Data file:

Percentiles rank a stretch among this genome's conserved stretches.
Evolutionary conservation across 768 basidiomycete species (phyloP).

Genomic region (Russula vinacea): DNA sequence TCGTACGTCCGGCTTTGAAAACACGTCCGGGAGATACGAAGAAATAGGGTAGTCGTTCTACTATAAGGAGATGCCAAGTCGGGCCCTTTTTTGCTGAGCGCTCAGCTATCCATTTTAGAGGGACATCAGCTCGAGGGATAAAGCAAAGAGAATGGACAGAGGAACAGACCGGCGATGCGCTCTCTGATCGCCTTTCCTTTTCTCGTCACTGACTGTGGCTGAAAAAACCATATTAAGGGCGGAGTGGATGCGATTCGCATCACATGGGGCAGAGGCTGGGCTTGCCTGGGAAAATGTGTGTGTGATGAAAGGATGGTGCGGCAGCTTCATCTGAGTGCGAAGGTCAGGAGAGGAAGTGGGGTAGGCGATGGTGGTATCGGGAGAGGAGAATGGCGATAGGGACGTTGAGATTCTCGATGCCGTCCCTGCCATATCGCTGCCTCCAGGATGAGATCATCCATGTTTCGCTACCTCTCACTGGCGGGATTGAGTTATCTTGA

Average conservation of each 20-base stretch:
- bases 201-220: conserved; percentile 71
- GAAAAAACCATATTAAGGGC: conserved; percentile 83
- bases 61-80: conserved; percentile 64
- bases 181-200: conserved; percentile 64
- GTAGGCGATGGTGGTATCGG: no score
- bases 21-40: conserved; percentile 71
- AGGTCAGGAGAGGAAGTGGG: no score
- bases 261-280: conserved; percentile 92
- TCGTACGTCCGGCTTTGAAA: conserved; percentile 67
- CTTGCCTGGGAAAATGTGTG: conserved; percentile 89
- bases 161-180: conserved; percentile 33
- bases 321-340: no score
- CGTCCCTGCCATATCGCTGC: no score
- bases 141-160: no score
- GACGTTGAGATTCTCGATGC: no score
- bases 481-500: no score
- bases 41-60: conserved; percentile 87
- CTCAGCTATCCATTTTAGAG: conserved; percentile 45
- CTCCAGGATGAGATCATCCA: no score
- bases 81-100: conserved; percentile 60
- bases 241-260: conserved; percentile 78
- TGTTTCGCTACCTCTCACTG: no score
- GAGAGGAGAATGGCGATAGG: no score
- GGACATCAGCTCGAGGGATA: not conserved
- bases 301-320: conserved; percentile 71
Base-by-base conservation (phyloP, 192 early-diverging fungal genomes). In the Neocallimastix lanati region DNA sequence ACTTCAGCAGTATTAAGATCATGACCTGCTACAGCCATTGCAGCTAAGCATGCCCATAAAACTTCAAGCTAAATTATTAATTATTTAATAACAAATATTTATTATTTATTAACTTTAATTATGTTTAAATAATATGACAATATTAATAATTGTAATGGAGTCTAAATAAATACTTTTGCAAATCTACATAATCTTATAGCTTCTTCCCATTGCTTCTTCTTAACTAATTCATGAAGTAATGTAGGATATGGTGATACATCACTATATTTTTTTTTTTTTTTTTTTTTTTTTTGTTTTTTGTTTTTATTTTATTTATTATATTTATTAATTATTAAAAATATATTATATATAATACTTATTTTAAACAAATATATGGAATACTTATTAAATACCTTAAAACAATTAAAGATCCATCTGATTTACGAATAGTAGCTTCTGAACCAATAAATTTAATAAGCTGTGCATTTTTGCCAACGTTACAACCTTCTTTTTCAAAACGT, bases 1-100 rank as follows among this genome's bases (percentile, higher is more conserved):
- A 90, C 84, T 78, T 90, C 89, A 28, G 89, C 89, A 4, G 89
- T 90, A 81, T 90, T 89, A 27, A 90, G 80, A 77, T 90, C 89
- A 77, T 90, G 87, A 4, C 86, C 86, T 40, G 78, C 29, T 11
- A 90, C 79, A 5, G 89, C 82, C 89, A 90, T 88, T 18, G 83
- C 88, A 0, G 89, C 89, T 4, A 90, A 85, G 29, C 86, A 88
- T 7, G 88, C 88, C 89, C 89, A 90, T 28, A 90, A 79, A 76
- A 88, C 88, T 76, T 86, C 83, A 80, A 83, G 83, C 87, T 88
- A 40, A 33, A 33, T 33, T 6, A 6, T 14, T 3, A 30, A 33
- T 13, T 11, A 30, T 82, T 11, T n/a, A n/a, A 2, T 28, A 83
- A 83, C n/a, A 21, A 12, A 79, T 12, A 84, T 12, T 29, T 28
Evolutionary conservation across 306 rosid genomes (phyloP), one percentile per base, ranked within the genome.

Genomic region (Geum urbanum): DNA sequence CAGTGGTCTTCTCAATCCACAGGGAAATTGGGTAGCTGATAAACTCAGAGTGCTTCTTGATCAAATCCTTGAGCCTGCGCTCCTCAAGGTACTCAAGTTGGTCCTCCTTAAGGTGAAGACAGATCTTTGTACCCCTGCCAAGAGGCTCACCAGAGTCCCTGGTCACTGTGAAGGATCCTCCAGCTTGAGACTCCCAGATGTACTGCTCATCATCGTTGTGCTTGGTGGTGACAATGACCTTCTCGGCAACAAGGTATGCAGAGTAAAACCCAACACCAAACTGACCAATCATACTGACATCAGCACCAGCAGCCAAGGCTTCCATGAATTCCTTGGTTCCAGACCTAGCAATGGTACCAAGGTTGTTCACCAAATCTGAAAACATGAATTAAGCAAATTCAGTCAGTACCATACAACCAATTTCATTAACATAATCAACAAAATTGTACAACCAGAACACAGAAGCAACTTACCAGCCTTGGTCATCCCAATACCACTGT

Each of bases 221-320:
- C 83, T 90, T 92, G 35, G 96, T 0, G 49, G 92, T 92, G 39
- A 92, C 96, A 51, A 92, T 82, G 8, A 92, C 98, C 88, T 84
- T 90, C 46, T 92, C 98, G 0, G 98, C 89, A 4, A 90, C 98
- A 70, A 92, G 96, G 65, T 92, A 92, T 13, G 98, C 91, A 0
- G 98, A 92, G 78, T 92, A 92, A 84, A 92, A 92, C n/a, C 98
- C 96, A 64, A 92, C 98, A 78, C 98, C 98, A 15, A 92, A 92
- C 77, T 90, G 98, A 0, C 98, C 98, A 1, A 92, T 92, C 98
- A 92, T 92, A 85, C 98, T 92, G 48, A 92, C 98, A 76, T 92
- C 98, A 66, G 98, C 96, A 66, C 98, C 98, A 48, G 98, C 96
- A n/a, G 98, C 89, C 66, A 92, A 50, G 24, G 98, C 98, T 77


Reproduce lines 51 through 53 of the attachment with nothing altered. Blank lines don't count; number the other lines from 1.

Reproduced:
- A 92, T 92, A 85, C 98, T 92, G 48, A 92, C 98, A 76, T 92
- C 98, A 66, G 98, C 96, A 66, C 98, C 98, A 48, G 98, C 96
- A n/a, G 98, C 89, C 66, A 92, A 50, G 24, G 98, C 98, T 77